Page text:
Chapter 3, 'Wittgenstein, Psychology, and Psychoanalysis', is an acute and spirited summary of Wittgenstein's attitude to science and Freud. Though a trained engineer, Wittgenstein had a great fear of what Kerr calls 'scientism', and all his life sought to prevent us from thinking that the sciences reveal more about us than they really do. He combated the virulent idea that a complete understanding of human psychology was attainable through science, and that reaching it was only a matter of time. Of course, as Kerr is right to remind us, Wittgenstein was not hostile to science or to scientific research in psychology. He considered the scientific investigation of the role of rhythm in music a worthwhile project (he gave a lecture to the annual meeting of the British Psychological Society on rhythm), and was not set against the use of drugs, shock therapy and other physiological techniques in the treatment of psychological conditions. What was philosophically problematic for Wittgenstein was simply the assumption that advances in science would eventually give us the key to what it is to be human.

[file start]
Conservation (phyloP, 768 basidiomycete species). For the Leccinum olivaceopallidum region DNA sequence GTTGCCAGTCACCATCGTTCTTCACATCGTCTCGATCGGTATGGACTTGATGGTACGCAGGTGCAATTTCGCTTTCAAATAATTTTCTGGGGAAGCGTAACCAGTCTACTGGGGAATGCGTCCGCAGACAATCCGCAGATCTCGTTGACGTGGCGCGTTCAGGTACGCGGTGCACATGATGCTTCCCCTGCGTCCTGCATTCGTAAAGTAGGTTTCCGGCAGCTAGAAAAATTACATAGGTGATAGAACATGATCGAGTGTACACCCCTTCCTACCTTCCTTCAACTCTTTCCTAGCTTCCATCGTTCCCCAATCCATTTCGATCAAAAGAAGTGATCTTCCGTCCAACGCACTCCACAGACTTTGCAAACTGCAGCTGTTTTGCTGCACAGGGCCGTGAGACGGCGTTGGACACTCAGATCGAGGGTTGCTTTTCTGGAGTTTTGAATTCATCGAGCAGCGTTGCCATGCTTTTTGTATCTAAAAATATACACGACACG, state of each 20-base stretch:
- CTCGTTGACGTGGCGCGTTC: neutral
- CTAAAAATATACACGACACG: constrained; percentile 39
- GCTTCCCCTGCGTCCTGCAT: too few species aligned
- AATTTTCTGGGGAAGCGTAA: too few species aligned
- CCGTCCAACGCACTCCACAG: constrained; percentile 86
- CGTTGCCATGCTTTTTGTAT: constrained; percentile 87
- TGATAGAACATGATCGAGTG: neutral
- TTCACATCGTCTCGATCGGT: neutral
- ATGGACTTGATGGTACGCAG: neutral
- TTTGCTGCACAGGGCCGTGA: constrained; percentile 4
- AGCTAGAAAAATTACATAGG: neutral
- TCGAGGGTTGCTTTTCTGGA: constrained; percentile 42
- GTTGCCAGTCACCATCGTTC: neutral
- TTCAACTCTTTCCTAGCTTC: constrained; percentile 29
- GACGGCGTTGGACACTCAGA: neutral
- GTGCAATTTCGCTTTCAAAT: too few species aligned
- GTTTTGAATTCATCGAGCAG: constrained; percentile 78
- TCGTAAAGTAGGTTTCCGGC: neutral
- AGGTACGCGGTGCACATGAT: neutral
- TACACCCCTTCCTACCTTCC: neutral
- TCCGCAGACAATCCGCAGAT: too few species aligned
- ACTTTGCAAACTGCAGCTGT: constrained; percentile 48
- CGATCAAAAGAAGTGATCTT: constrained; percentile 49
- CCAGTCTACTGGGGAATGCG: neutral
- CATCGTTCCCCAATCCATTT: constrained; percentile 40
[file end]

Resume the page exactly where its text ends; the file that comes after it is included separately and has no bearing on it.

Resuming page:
Wittgenstein's objections to Freud are given a brief but very adequate account: the reductive association of all psychological problems to sexuality; the attempt to make a science out of primitive mythology, which results only in the generation of new myths; the detrimental cleverness and wit of Freud's 'fanciful pseudo-explanations', which make them so popular that 'every ass now has them at hand for "explaining" appearances of sickness with their help' (p. 71); the dangerous 'charm' wielded by the picture of people having subconscious thoughts -- like the idea of an underworld, a secret cellar. Wit, cleverness and charm being the culprits here, I couldn't help relishing the thought of what Wittgenstein would have done with Derrida.